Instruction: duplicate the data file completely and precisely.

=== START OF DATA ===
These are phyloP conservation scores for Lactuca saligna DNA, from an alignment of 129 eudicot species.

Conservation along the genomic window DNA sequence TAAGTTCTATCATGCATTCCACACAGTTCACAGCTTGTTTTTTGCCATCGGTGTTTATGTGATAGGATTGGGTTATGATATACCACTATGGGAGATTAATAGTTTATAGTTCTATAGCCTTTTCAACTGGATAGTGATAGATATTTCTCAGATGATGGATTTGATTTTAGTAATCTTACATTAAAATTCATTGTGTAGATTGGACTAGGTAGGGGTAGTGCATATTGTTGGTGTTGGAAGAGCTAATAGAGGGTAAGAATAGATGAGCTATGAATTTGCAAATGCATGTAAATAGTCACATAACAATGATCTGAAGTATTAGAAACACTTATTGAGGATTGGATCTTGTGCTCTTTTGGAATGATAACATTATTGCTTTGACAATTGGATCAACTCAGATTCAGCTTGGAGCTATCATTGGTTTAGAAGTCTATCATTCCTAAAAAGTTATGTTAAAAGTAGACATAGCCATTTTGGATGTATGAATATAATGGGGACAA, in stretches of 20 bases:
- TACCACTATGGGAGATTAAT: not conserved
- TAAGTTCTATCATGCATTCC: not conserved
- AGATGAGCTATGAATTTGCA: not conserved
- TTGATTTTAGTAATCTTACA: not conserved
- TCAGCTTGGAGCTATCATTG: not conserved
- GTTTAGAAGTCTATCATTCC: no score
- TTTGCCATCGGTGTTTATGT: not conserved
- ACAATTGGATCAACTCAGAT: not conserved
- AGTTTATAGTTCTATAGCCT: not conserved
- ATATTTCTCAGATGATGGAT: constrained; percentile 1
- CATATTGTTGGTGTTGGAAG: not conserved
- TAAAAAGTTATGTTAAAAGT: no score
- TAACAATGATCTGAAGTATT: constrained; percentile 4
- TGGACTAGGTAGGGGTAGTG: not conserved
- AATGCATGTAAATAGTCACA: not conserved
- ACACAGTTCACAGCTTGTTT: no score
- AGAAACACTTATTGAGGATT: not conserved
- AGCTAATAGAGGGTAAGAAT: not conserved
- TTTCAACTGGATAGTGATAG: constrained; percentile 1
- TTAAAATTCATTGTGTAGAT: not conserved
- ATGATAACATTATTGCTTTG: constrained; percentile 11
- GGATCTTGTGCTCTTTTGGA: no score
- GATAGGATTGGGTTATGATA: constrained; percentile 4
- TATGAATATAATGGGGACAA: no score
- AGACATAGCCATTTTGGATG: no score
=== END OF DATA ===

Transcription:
These are phyloP conservation scores for Lactuca saligna DNA, from an alignment of 129 eudicot species.

Conservation along the genomic window DNA sequence TAAGTTCTATCATGCATTCCACACAGTTCACAGCTTGTTTTTTGCCATCGGTGTTTATGTGATAGGATTGGGTTATGATATACCACTATGGGAGATTAATAGTTTATAGTTCTATAGCCTTTTCAACTGGATAGTGATAGATATTTCTCAGATGATGGATTTGATTTTAGTAATCTTACATTAAAATTCATTGTGTAGATTGGACTAGGTAGGGGTAGTGCATATTGTTGGTGTTGGAAGAGCTAATAGAGGGTAAGAATAGATGAGCTATGAATTTGCAAATGCATGTAAATAGTCACATAACAATGATCTGAAGTATTAGAAACACTTATTGAGGATTGGATCTTGTGCTCTTTTGGAATGATAACATTATTGCTTTGACAATTGGATCAACTCAGATTCAGCTTGGAGCTATCATTGGTTTAGAAGTCTATCATTCCTAAAAAGTTATGTTAAAAGTAGACATAGCCATTTTGGATGTATGAATATAATGGGGACAA, in stretches of 20 bases:
- TACCACTATGGGAGATTAAT: not conserved
- TAAGTTCTATCATGCATTCC: not conserved
- AGATGAGCTATGAATTTGCA: not conserved
- TTGATTTTAGTAATCTTACA: not conserved
- TCAGCTTGGAGCTATCATTG: not conserved
- GTTTAGAAGTCTATCATTCC: no score
- TTTGCCATCGGTGTTTATGT: not conserved
- ACAATTGGATCAACTCAGAT: not conserved
- AGTTTATAGTTCTATAGCCT: not conserved
- ATATTTCTCAGATGATGGAT: constrained; percentile 1
- CATATTGTTGGTGTTGGAAG: not conserved
- TAAAAAGTTATGTTAAAAGT: no score
- TAACAATGATCTGAAGTATT: constrained; percentile 4
- TGGACTAGGTAGGGGTAGTG: not conserved
- AATGCATGTAAATAGTCACA: not conserved
- ACACAGTTCACAGCTTGTTT: no score
- AGAAACACTTATTGAGGATT: not conserved
- AGCTAATAGAGGGTAAGAAT: not conserved
- TTTCAACTGGATAGTGATAG: constrained; percentile 1
- TTAAAATTCATTGTGTAGAT: not conserved
- ATGATAACATTATTGCTTTG: constrained; percentile 11
- GGATCTTGTGCTCTTTTGGA: no score
- GATAGGATTGGGTTATGATA: constrained; percentile 4
- TATGAATATAATGGGGACAA: no score
- AGACATAGCCATTTTGGATG: no score